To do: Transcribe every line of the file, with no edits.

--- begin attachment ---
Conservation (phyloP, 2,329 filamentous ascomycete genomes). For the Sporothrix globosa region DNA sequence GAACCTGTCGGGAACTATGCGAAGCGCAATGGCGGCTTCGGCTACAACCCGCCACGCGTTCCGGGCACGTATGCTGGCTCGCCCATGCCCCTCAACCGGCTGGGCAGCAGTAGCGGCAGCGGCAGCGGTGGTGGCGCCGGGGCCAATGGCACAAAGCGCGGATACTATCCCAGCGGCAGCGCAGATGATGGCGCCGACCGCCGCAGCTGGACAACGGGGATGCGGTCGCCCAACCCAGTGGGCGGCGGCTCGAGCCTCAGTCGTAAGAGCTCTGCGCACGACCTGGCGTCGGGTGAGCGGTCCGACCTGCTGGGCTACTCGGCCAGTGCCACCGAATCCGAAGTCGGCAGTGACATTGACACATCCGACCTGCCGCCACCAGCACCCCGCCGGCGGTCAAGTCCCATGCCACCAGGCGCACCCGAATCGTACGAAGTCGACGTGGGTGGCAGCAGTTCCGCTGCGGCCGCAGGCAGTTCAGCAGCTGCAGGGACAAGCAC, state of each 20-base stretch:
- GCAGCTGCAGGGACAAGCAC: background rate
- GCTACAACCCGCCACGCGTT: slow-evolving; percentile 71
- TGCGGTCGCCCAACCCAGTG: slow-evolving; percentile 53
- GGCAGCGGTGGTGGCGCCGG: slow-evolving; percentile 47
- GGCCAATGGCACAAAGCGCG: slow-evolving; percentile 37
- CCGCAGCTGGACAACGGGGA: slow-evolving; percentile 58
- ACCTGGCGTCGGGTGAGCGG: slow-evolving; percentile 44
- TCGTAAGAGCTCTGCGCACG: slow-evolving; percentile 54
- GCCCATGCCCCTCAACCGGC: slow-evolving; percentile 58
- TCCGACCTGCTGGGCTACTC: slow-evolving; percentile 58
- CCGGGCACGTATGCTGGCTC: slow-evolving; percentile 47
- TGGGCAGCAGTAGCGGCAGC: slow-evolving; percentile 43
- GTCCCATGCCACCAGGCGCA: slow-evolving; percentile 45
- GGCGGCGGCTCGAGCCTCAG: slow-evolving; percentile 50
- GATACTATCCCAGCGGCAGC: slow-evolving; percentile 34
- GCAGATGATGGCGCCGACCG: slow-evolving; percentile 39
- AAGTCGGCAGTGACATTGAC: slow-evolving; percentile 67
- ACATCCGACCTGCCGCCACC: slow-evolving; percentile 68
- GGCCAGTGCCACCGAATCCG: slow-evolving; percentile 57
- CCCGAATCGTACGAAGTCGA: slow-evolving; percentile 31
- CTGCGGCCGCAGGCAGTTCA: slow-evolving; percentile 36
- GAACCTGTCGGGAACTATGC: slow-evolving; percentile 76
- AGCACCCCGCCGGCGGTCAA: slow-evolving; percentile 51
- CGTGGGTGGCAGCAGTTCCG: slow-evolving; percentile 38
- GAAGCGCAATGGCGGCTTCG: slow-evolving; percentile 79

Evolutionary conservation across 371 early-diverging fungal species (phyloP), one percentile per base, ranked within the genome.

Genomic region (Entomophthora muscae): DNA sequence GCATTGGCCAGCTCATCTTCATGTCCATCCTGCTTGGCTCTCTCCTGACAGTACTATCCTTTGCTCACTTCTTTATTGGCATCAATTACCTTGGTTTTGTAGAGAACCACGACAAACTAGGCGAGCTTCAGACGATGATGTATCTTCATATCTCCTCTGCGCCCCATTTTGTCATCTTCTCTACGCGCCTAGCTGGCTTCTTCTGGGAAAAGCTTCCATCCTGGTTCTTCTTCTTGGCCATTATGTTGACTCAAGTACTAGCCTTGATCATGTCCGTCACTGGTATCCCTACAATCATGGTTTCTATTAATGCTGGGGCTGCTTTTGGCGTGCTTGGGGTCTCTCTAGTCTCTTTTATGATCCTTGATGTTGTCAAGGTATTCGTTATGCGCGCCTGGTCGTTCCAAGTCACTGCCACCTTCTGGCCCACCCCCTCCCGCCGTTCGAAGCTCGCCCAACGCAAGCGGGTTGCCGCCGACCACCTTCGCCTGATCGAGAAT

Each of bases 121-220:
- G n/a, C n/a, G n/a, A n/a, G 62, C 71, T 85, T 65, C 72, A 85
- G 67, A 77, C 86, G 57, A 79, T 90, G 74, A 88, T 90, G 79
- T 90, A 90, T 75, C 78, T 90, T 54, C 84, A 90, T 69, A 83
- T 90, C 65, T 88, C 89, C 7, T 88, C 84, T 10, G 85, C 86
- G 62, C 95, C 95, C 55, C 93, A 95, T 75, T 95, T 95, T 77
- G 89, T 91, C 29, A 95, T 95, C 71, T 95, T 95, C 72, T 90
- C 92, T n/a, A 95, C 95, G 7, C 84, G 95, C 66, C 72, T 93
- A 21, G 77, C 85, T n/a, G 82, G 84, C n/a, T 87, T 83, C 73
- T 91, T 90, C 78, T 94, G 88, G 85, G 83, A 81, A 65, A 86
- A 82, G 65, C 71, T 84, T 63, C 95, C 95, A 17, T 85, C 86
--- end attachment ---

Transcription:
Conservation (phyloP, 2,329 filamentous ascomycete genomes). For the Sporothrix globosa region DNA sequence GAACCTGTCGGGAACTATGCGAAGCGCAATGGCGGCTTCGGCTACAACCCGCCACGCGTTCCGGGCACGTATGCTGGCTCGCCCATGCCCCTCAACCGGCTGGGCAGCAGTAGCGGCAGCGGCAGCGGTGGTGGCGCCGGGGCCAATGGCACAAAGCGCGGATACTATCCCAGCGGCAGCGCAGATGATGGCGCCGACCGCCGCAGCTGGACAACGGGGATGCGGTCGCCCAACCCAGTGGGCGGCGGCTCGAGCCTCAGTCGTAAGAGCTCTGCGCACGACCTGGCGTCGGGTGAGCGGTCCGACCTGCTGGGCTACTCGGCCAGTGCCACCGAATCCGAAGTCGGCAGTGACATTGACACATCCGACCTGCCGCCACCAGCACCCCGCCGGCGGTCAAGTCCCATGCCACCAGGCGCACCCGAATCGTACGAAGTCGACGTGGGTGGCAGCAGTTCCGCTGCGGCCGCAGGCAGTTCAGCAGCTGCAGGGACAAGCAC, state of each 20-base stretch:
- GCAGCTGCAGGGACAAGCAC: background rate
- GCTACAACCCGCCACGCGTT: slow-evolving; percentile 71
- TGCGGTCGCCCAACCCAGTG: slow-evolving; percentile 53
- GGCAGCGGTGGTGGCGCCGG: slow-evolving; percentile 47
- GGCCAATGGCACAAAGCGCG: slow-evolving; percentile 37
- CCGCAGCTGGACAACGGGGA: slow-evolving; percentile 58
- ACCTGGCGTCGGGTGAGCGG: slow-evolving; percentile 44
- TCGTAAGAGCTCTGCGCACG: slow-evolving; percentile 54
- GCCCATGCCCCTCAACCGGC: slow-evolving; percentile 58
- TCCGACCTGCTGGGCTACTC: slow-evolving; percentile 58
- CCGGGCACGTATGCTGGCTC: slow-evolving; percentile 47
- TGGGCAGCAGTAGCGGCAGC: slow-evolving; percentile 43
- GTCCCATGCCACCAGGCGCA: slow-evolving; percentile 45
- GGCGGCGGCTCGAGCCTCAG: slow-evolving; percentile 50
- GATACTATCCCAGCGGCAGC: slow-evolving; percentile 34
- GCAGATGATGGCGCCGACCG: slow-evolving; percentile 39
- AAGTCGGCAGTGACATTGAC: slow-evolving; percentile 67
- ACATCCGACCTGCCGCCACC: slow-evolving; percentile 68
- GGCCAGTGCCACCGAATCCG: slow-evolving; percentile 57
- CCCGAATCGTACGAAGTCGA: slow-evolving; percentile 31
- CTGCGGCCGCAGGCAGTTCA: slow-evolving; percentile 36
- GAACCTGTCGGGAACTATGC: slow-evolving; percentile 76
- AGCACCCCGCCGGCGGTCAA: slow-evolving; percentile 51
- CGTGGGTGGCAGCAGTTCCG: slow-evolving; percentile 38
- GAAGCGCAATGGCGGCTTCG: slow-evolving; percentile 79

Evolutionary conservation across 371 early-diverging fungal species (phyloP), one percentile per base, ranked within the genome.

Genomic region (Entomophthora muscae): DNA sequence GCATTGGCCAGCTCATCTTCATGTCCATCCTGCTTGGCTCTCTCCTGACAGTACTATCCTTTGCTCACTTCTTTATTGGCATCAATTACCTTGGTTTTGTAGAGAACCACGACAAACTAGGCGAGCTTCAGACGATGATGTATCTTCATATCTCCTCTGCGCCCCATTTTGTCATCTTCTCTACGCGCCTAGCTGGCTTCTTCTGGGAAAAGCTTCCATCCTGGTTCTTCTTCTTGGCCATTATGTTGACTCAAGTACTAGCCTTGATCATGTCCGTCACTGGTATCCCTACAATCATGGTTTCTATTAATGCTGGGGCTGCTTTTGGCGTGCTTGGGGTCTCTCTAGTCTCTTTTATGATCCTTGATGTTGTCAAGGTATTCGTTATGCGCGCCTGGTCGTTCCAAGTCACTGCCACCTTCTGGCCCACCCCCTCCCGCCGTTCGAAGCTCGCCCAACGCAAGCGGGTTGCCGCCGACCACCTTCGCCTGATCGAGAAT

Each of bases 121-220:
- G n/a, C n/a, G n/a, A n/a, G 62, C 71, T 85, T 65, C 72, A 85
- G 67, A 77, C 86, G 57, A 79, T 90, G 74, A 88, T 90, G 79
- T 90, A 90, T 75, C 78, T 90, T 54, C 84, A 90, T 69, A 83
- T 90, C 65, T 88, C 89, C 7, T 88, C 84, T 10, G 85, C 86
- G 62, C 95, C 95, C 55, C 93, A 95, T 75, T 95, T 95, T 77
- G 89, T 91, C 29, A 95, T 95, C 71, T 95, T 95, C 72, T 90
- C 92, T n/a, A 95, C 95, G 7, C 84, G 95, C 66, C 72, T 93
- A 21, G 77, C 85, T n/a, G 82, G 84, C n/a, T 87, T 83, C 73
- T 91, T 90, C 78, T 94, G 88, G 85, G 83, A 81, A 65, A 86
- A 82, G 65, C 71, T 84, T 63, C 95, C 95, A 17, T 85, C 86